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Report Claims Over 6 Billion UK Workers Concerns Of Job Loss Due To Automation


08/06/2018


Report Claims Over 6 Billion UK Workers Concerns Of Job Loss Due To Automation
Fears that machines could take over their jobs in the next decade or so have been expressed by over six million workers in the United Kingdom according to a report which also called on the government to and trade unions to create strategies for supporting such people whose jobs would be at risk.
 
In recent days, a commission on workers and technology for the Fabian Society and the Community trade union is being launched by Yvette Cooper, the Labour chair of the Commons home affairs select committee.
 
Methods to support workers through the transition when machines take over part of human is to be investigated by the commission which has representatives from businesses, trade unions and academics even though the gap between the rich and the poor would be widened in the UK and there could be risk of social disruptions because of the rise of the machine economy. There are some companies that are already replacing human jobs by automation. One example of this is Shop Direct which issued warnings of job loss for about 2000 of its employees when it moves to its new distribution centre.
 
About 15 million jobs throughout the UK can be at risk, the Bank of England has warned earlier. On the other hand, compared to people working in London and the south-east of England, those employed in Mansfield, Sunderland and Wakefield are more at risk to loose their jobs to machines have been issued by the Centre for Cities thinktank.
  
Over 37 per cent of 1000 respondents – which is equal to 10 million employees – are concerned about change for the worse in their job over the next decade, found the commission in a survey. The commission is to be chaired by Cooper and has a shelf life of two years. The report also noted that very few of the respondents believed that anything of substance was being done to prepare for machines taking over the workplace by the government or trade unions.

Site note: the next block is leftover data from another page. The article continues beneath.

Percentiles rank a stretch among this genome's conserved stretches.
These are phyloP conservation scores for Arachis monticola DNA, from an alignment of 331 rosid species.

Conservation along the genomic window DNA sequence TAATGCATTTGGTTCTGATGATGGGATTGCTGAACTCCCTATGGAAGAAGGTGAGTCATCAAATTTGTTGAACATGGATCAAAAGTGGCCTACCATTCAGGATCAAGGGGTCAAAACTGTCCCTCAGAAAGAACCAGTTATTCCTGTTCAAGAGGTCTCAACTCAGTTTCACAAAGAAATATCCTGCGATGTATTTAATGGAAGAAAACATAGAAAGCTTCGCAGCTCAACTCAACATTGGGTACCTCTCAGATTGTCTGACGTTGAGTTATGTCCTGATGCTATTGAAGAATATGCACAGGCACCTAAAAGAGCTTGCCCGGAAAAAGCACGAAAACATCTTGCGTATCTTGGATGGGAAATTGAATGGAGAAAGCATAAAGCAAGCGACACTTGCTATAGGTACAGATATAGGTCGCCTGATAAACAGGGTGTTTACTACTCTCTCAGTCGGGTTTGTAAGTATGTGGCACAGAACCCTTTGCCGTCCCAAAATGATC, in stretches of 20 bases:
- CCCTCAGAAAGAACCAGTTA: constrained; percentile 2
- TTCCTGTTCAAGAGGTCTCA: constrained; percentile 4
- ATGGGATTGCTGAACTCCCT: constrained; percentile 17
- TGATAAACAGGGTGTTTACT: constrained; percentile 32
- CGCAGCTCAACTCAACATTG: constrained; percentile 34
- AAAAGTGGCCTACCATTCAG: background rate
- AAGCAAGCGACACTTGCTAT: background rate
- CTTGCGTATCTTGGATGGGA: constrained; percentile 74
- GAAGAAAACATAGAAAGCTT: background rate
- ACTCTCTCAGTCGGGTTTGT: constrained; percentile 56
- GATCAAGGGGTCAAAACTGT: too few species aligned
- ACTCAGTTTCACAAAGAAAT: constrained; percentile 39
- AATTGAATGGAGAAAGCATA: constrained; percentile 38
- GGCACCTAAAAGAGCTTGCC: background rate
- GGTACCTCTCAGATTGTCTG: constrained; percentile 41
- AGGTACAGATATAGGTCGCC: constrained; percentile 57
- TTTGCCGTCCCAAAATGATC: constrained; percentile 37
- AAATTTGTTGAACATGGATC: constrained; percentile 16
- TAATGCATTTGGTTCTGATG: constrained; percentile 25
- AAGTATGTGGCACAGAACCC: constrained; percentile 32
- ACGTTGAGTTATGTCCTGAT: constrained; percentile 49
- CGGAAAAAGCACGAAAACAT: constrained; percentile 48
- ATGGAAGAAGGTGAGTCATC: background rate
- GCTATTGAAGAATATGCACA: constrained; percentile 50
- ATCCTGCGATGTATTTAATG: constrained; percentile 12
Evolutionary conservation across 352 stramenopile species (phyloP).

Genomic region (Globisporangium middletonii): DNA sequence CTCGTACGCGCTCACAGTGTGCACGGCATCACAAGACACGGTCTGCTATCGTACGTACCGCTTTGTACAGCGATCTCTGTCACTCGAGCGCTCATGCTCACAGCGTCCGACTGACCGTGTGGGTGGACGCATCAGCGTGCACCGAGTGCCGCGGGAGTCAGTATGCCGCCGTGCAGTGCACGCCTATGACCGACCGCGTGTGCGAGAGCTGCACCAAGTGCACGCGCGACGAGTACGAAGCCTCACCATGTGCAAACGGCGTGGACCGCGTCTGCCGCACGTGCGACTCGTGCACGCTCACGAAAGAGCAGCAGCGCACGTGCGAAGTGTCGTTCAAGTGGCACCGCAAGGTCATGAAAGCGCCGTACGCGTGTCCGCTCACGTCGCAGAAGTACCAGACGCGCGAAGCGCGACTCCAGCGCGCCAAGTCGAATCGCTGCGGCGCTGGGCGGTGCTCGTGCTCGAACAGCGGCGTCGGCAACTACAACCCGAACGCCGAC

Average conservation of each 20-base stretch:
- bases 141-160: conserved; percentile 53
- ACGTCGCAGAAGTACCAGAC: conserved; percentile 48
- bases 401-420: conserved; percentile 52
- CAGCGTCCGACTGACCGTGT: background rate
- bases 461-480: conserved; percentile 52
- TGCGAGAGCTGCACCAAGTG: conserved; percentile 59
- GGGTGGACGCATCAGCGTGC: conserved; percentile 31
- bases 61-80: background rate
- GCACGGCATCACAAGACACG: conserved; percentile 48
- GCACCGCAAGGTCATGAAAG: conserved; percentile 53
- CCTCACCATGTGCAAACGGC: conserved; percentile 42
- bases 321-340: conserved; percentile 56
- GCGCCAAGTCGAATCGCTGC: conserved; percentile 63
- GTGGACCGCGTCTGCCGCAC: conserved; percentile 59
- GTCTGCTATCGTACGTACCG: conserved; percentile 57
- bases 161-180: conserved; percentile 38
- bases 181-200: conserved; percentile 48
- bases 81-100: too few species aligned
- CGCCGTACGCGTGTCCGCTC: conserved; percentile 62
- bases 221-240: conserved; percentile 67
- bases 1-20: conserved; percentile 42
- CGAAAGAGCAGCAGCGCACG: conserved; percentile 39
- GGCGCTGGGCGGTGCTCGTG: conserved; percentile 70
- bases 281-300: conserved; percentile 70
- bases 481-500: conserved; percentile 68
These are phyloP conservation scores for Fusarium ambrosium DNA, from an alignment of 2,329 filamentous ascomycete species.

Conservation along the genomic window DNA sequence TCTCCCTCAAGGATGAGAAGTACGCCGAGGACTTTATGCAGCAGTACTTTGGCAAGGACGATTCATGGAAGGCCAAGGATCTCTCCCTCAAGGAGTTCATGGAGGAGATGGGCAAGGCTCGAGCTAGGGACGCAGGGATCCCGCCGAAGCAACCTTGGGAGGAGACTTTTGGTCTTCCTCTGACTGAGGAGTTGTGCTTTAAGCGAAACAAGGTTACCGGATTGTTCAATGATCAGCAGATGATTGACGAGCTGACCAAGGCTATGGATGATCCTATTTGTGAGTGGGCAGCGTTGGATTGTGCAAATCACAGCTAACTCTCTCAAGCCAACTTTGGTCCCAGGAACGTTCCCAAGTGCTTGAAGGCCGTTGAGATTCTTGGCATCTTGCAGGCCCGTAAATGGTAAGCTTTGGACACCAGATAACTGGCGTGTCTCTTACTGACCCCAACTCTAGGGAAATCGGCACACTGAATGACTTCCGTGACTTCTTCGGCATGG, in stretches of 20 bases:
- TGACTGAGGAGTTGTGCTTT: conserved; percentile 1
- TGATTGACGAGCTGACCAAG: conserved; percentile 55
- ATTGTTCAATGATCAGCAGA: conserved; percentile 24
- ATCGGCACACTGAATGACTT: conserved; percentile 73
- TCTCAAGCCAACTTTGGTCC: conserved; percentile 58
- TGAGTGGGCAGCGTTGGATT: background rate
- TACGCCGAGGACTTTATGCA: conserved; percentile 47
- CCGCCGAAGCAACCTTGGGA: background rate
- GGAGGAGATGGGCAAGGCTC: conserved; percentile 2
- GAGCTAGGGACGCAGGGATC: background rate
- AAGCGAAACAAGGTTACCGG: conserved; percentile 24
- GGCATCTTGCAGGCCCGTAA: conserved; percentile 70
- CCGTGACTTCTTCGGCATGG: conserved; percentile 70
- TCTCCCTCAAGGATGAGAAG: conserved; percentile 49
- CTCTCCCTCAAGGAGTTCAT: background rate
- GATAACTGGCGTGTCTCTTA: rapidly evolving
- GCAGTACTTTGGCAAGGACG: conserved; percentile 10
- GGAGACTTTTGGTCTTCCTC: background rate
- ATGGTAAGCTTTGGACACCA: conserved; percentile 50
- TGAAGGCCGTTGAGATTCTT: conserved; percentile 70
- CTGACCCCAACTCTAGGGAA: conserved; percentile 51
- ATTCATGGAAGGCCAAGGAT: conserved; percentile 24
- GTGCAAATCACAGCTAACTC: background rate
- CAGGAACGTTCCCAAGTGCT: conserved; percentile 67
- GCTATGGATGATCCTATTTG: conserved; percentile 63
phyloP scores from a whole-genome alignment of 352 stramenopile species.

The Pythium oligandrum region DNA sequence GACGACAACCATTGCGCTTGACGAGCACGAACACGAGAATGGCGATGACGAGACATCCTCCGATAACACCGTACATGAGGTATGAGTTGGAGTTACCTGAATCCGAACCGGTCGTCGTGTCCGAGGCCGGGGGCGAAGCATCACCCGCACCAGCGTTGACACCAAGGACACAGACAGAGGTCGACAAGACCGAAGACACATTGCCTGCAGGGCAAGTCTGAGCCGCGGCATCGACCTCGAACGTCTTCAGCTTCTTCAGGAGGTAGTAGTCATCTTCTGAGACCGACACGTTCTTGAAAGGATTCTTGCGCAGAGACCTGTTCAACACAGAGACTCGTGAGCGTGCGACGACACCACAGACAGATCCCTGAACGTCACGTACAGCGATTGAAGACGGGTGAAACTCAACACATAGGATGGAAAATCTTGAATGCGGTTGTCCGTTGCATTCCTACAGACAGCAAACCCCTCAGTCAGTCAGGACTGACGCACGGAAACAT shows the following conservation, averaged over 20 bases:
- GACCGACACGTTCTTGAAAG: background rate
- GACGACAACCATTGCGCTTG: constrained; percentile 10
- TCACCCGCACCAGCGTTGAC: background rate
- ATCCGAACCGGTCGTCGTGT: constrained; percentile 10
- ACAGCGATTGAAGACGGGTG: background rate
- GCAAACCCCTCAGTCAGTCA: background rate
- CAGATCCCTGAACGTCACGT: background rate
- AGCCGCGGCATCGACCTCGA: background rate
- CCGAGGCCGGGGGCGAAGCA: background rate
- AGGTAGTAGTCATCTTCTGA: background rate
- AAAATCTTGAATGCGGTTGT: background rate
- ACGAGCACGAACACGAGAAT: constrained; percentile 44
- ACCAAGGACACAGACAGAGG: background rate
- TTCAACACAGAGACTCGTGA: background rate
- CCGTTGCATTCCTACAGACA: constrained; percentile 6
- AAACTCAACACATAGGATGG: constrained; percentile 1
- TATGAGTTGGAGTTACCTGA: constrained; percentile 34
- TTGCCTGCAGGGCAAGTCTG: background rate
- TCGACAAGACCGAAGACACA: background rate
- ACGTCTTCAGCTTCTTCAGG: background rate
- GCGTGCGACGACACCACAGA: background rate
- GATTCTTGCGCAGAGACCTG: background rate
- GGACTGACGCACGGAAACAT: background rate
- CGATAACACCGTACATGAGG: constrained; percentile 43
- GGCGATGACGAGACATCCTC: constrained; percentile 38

There have also been some other studies that have investigated the impact of increased use of technology in the economy. According to a research report by IPPPR thinktank, over the next few decades more than 44 per cent of jobs would potentially be automated which translates into over 13.7 million people with combined earnings of about £290 billion. According to economists, the most at risk would be those from the lower-income class and those engaged in manual jobs which means that there would be erosion of the middle class and greater pressure on the government because of rise in unemployment.
 
Evidence from workplaces throughout the country over the next two years would be collected by the Fabian Society and Community commission and the report would likely be published in early 2020.
Yvette Cooper said: “It’s vital that action is taken now to make sure technology creates new better jobs and that all workers benefit from new technology.
 
“We have to make sure that automation and the digital revolution don’t widen inequality and that everyone gets the help and support they need to get on … We need to ensure that automation is an opportunity and not a threat for British workers.”
 
(Source:www.theguardian.com)